Science Backs People Who Use Filler Words Like ‘Um’ And ‘You Know’
Um. Uh. So. You Know? These inflections, markers of discourse, are latent parts of any oral speech. But filling language with these words has long invited chagrin: people are judged, thought to be inept, dismissed as ineffective communicators, even dumb. But making these sounds, what linguists call “filler words” and “discourse markers,” is indeed critical to speech. Plus, these utterances help to shape conscious responses and even help assert politeness in tricky situations.
Fillers range from repetitive sounds — such as uh, um, eh, hmm — and proper catchwords or discourse markers such as you know, like, anyway, just. As parts of speech, there is no exhaustive list of filler words as they continue to evolve and weave into people’s speech. It’s perfectly acceptable and more common than people like to think.
Linguists note the fillers serve two major functions — cognitive and interactional. From a visceral lens, the filler phrases help to plug in gaps in speech while a person processes information that is complex or heavy. For instance, when you’re sitting in a meeting and someone pitches an idea, an instant “hmm” or “umm” marks the passage of digesting knowledge.
“This is important for the speaker and the listener as well,” Professor Michael Handford, a professor of applied linguistics and English language at Cardiff University, told Olivia Blair at The Independent. “If you did speak how people write people wouldn’t be able to understand you as we can’t process that much information… As speakers we are often aware, if we speak too complexly the listener might not understand. We use these items, pretty unconsciously, to help the person process what we are saying.”
We use these items unconsciously to help the person process what we are saying. “Sometimes you might be racking your brain for the right words because you’re having a mind-blank or you’ve been asked a particularly difficult or technical question. The brain just hasn’t caught up yet,” notes Blair. When an employer throws you a tough question at the job interview, or a stranger walks up to you, these fillers help your brain to play catch up.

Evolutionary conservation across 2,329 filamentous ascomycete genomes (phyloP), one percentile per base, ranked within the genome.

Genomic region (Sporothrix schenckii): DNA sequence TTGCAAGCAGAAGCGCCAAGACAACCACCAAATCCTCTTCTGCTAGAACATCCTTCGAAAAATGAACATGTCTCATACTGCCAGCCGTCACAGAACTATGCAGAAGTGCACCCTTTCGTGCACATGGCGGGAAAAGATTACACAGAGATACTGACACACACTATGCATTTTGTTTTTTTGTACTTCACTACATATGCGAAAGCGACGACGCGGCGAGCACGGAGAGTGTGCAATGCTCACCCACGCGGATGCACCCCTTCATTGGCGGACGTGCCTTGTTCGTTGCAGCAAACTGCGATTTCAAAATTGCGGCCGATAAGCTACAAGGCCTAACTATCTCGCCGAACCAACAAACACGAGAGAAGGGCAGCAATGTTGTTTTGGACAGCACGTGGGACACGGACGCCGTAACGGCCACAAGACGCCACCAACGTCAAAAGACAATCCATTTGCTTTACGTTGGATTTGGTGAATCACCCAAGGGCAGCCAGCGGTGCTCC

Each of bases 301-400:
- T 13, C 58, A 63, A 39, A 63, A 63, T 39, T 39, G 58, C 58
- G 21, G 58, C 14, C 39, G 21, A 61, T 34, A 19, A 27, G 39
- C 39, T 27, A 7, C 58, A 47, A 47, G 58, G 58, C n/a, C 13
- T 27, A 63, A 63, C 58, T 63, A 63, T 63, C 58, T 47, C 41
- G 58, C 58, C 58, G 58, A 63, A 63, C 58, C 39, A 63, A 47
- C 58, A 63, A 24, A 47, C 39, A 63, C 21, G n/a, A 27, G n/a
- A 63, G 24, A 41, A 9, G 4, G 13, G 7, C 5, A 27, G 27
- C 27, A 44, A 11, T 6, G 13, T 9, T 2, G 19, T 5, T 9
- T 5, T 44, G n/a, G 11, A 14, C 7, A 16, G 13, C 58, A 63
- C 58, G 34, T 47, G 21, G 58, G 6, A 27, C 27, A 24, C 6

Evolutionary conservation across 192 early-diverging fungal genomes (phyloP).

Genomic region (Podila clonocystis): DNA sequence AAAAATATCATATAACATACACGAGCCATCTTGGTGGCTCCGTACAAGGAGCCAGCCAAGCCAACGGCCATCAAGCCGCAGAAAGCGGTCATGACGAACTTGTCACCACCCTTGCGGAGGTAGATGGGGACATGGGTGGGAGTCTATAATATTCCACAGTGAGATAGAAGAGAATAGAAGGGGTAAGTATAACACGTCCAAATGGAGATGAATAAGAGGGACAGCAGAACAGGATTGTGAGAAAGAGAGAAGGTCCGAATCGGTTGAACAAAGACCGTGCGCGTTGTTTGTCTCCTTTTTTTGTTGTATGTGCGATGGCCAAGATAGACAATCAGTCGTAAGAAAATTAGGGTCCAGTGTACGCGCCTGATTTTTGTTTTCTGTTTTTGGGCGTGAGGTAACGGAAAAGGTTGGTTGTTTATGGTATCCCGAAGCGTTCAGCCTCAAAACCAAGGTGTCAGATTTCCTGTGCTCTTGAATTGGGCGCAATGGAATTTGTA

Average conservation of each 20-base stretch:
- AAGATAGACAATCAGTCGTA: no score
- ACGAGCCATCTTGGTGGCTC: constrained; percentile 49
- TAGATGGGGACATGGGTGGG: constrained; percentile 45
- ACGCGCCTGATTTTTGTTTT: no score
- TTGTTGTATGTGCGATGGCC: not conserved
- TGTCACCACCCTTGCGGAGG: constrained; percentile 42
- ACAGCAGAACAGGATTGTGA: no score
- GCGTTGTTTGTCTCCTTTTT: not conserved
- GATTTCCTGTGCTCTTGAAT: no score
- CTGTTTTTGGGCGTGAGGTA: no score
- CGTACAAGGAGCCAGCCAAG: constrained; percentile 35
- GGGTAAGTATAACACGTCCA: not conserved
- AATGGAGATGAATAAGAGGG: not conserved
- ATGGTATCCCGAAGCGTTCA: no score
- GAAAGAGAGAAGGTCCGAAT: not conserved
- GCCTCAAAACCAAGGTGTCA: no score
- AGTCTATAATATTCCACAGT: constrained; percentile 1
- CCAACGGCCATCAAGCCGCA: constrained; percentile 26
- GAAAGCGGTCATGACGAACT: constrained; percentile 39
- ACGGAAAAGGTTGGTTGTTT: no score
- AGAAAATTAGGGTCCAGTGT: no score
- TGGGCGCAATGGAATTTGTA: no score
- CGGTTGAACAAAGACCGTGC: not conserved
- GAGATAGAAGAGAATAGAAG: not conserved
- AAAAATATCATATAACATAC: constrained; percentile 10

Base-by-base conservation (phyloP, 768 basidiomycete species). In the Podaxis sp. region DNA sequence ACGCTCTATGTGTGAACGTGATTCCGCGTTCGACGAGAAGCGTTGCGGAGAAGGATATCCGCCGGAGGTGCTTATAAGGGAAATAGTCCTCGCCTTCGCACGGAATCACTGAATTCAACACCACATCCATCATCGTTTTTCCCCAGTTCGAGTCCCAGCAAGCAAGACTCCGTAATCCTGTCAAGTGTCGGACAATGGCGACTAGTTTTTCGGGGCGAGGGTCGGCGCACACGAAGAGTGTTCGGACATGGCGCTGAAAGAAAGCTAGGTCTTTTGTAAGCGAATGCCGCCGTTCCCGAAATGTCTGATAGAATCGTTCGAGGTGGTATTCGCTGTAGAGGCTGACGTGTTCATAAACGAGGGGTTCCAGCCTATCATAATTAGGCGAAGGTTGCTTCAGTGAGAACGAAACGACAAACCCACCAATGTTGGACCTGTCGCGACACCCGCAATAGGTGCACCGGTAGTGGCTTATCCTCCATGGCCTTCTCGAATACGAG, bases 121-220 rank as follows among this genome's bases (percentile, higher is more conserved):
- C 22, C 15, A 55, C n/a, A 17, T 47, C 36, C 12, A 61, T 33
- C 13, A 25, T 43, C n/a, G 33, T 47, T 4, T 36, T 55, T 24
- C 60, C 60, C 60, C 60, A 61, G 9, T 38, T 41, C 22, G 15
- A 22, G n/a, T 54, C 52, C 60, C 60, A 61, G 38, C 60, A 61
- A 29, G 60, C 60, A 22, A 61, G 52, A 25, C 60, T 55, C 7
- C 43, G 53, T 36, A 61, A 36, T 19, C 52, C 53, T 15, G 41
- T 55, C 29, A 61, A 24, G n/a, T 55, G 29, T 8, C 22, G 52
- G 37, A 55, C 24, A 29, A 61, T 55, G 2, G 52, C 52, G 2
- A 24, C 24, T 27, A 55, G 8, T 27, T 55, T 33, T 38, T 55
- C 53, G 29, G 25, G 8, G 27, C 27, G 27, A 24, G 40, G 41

Moreover, people who use filler words are also thought to be more conscious of who they are talking to and what they say. In 2014, researchers analyzed speeches of hundreds of participants between 2003 and 2013. “Conscientious people are generally more thoughtful and aware of themselves and their surroundings,” the researchers wrote. “[This shows a] desire to share or rephrase opinions to recipients.”
Instead of processing information in silence, the filler word becomes a signal that we’re planning to say something.
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This also means people who are more conscientious tend to use filler words more often. “Discourse markers, however, were more common among women, younger participants, and more conscientious people. These findings suggest that filler word use can be considered a potential social and personality marker,” the researchers noted. The idea of using filler words assumes a gendered perspective, where women and other gender minorities who use them are naturally thought of as “inefficient” or less eloquent, which may not be the case.
The second function helps to navigate the conversation in a social setting. Filler words help to avoid awkward interactions. Using them may even be considered cordial. “If you invite somebody to a party and they say no without any of those markers they will appear rude probably. If you say ‘um, well, you know, sorry’ it makes it much more polite. They play a really important politeness function,” Handford noted.
Even from a pure linguist sense, people and leaders, in particular, use these sounds to swipe between conversations and even involve more people in the discussion. “So” and “I mean” become easy ways to enter and exit a conversation. “A well-placed ‘so,’ ‘well,’ or ‘actually’ can be an effective tool to break into a conversation (perhaps in the middle of a rambling colleague’s filler words). Simply make sure you are not cutting someone off mid-sentence,” Allison Shapira wrote in Harvard Business Review.
More importantly, filler speech is also an important marker of our personality — signifying our habits, personality, and even our background. Little words are often out of habit, and are used pretty much automatically during our conversations, John R. Schafer, professor at Western Illinois University, noted in Psychology Today. Even uttering “Acha” in Hindi informs the person’s identity.
The gist, then, is using inflections and filler speech doesn’t make someone less smart or a bad speaker. The judgment comes from a place of leadership and communication, and understanding why the person may be using these words can help put these language decorations in perspective.
If anything, filler words signify our humanity, fallibility, and the dynamicity of language. So, you know, it may be best to let people take time to fill their silences.